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JOEL COLODNER* (Solomon Galkin) returns to New Repertory Theatre after performing in The Elephant Man, Three Viewings, and Indulgences. Other area credits include Glengarry Glen Ross and Mrs. Whitney (Merrimack Repertory Theatre); Our Town (Huntington Theatre Company); The Chosen and My Name is Asher Lev (The Lyric Stage Company); The Light in the Piazza (SpeakEasy Stage Company); and numerous roles with Actors' Shakespeare Project. Regional credits include Streamers, Comedians, and Hamlet (Arena Stage); The Rainmaker (The Guthrie Theatre); An American Clock, Measure for Measure, and Wild Oats (The Mark Taper Forum); The Threepenny Opera (Repertory Theatre of St. Louis); and The Seagull (Pittsburgh Public Theatre). Off-Broadway roles include How I Learned to Drive (Vineyard Theatre). Broadway credits include work with the Acting Company and Phoenix Theatre. Television credits include Moonlighting, Remington Steele, Eight is Enough, Highway to Heaven, St. Elsewhere, 21 Jump Street, Cagney and Lacey, and L.A. Law. Mr. Colodner earned his B.A. from Cornell University and M.F.A. from Southern Methodist University. Originally from New York, he resides in Portsmouth, NH. JEREMIAH KISSEL* (Bernard Madoff) returns to New Repertory Theatre after performing in Rosencrantz and Guildenstern Are Dead, Twelfth Night, and Hard Times. Area credits include The Polar Express with the Boston Pops (Symphony Hall); Invisible Man, Two Men of Florence, and The Cherry Orchard (Huntington Theatre Company); Hamlet, As You Like It, Henry V, The Tempest, and Julius Caesar (Commonwealth Shakespeare Company); Three Farces and a Funeral, Henry V, and The Accident (American Repertory Theatre); and numerous productions with Merrimack Repertory Theatre, The Lyric Stage Company, and other theatres. Off-Broadway credits include The Last Will (The Abingdon Theater). Film and television credits include Body of Proof (ABC), The Town, The Fighter, and The Great Debaters. Mr. Kissel is recipient of the Elliot Norton Prize for Sustained Excellence (2003), the Elliot Norton Award for Outstanding Actor (1990), and several I.R.N.E. Awards.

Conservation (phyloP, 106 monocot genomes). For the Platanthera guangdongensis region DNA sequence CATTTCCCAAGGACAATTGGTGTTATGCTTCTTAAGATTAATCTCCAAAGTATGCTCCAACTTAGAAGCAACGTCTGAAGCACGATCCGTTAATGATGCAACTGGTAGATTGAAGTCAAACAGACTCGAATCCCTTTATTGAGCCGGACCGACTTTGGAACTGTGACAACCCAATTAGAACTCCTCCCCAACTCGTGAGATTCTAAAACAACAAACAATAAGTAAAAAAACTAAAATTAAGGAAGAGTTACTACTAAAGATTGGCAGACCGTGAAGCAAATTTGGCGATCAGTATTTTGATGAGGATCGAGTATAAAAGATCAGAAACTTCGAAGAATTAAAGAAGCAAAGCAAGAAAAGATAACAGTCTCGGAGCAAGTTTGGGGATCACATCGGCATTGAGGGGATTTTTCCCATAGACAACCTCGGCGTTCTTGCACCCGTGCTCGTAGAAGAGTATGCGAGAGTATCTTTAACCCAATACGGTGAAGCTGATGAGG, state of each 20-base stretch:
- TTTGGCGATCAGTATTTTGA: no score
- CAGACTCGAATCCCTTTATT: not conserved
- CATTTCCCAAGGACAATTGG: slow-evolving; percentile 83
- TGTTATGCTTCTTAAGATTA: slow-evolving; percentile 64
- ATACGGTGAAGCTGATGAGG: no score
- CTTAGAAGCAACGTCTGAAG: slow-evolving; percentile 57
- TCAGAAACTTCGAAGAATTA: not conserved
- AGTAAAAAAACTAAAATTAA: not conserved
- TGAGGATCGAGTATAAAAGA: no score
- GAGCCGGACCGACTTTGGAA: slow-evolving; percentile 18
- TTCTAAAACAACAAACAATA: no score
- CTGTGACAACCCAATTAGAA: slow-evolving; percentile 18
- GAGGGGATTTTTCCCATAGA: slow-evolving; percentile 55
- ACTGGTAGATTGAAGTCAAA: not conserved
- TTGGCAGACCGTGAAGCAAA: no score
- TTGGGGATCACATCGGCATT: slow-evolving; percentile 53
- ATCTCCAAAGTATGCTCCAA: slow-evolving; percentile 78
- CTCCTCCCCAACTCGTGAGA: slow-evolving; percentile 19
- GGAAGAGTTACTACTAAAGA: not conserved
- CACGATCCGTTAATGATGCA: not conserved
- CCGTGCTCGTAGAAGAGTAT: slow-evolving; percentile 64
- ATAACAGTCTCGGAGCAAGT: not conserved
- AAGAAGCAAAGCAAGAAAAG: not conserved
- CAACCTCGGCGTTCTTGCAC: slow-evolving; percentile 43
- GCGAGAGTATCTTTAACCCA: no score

ADRIANNE KRSTANSKY* (A Secretary) returns to New Repertory Theatre after performing in Holiday Memories, Three Viewings, afterlife: a ghost story, 2.5 Minute Ride, and Frozen. Other area credits include Ubu Rock, Britannicus, and Paradise Lost (American Repertory Theater); Othello (Commonwealth Shakespeare Company); Tribes, Body Awareness, and Snakebit (Speakeasy Stage Company); November (The Lyric Stage Company); and Legally Dead and Gary (Boston Playwrights Theater). Off-Broadway credits include 365 Plays/Days (Public Theater) and Luck, Pluck, and Virtue (Atlantic Theater Company). Film and television credits include Olive Kitteridge (HBO) and The Company Men. Ms. Krstansky earned her M.F.A. in Acting at the University of California, San Diego. Originally from Chicago, she lives in Newton. She will appear in On the Verge at New Rep this spring. ELAINE VAAN HOGUE (Director) is a director, actor, and teacher and returns to New Repertory Theatre after directing The Kite Runner. Regional credits include Metamorphosis (Boston Center for American Performance); The Penelopiad, Execution of Justice, and Lizzie Stranton (Wimberly Theatre BCA); Walking the Volcano (BCAP/BPT); The Road to Mecca (BCAP); Crave (Nora Theatre Company); Thin Air: Tales from a Revolution (Kansas City); Infinity’s House (Majestic Theatre); Fen (New Theatre); Creation: Mythic Weavings (Magdalena USA); and When Jennie Goes Marching (Olney Theatre). She is a member of the Magdalena Project, an international network of women in contemporary theatre and recently joined an international cyberperformance group collaborating in All the Better To See You With. Ms. Vaan Hogue serves as Program Head of Theater Arts at Boston University and will next co-curate New Rep’s inaugural Next Rep Festival in the spring. Originally from Los Angeles, she resides in Central Massachusetts. JON SAVAGEº (Scenic Designer) returns to New Repertory Theatre after scenic designing The Elephant Man and Holiday Memories. Other area credits include M and Laughing Wild (Huntington Theatre Company); You for Me for You (Company One); The Farm and Deported (Boston Playwrights’ Theatre); All’s Well That Ends Well (Elliot Norton Award, Best Production); and The Comedy of Errors (Commonwealth Shakespeare Company). Regional credits include A Grand Night for Singing (Bucks County Playhouse); State Fair (Walnut Street Theatre); Is He Dead (Olney Theatre); and Ain’t Misbehavin’ (Bay Street Theatre). Mr. Savage was the Associate Set Designer for the Broadway production of Hot Feet and has worked in television and film for productions on the History Channel and the HBO miniseries, John Adams. He also served as a curator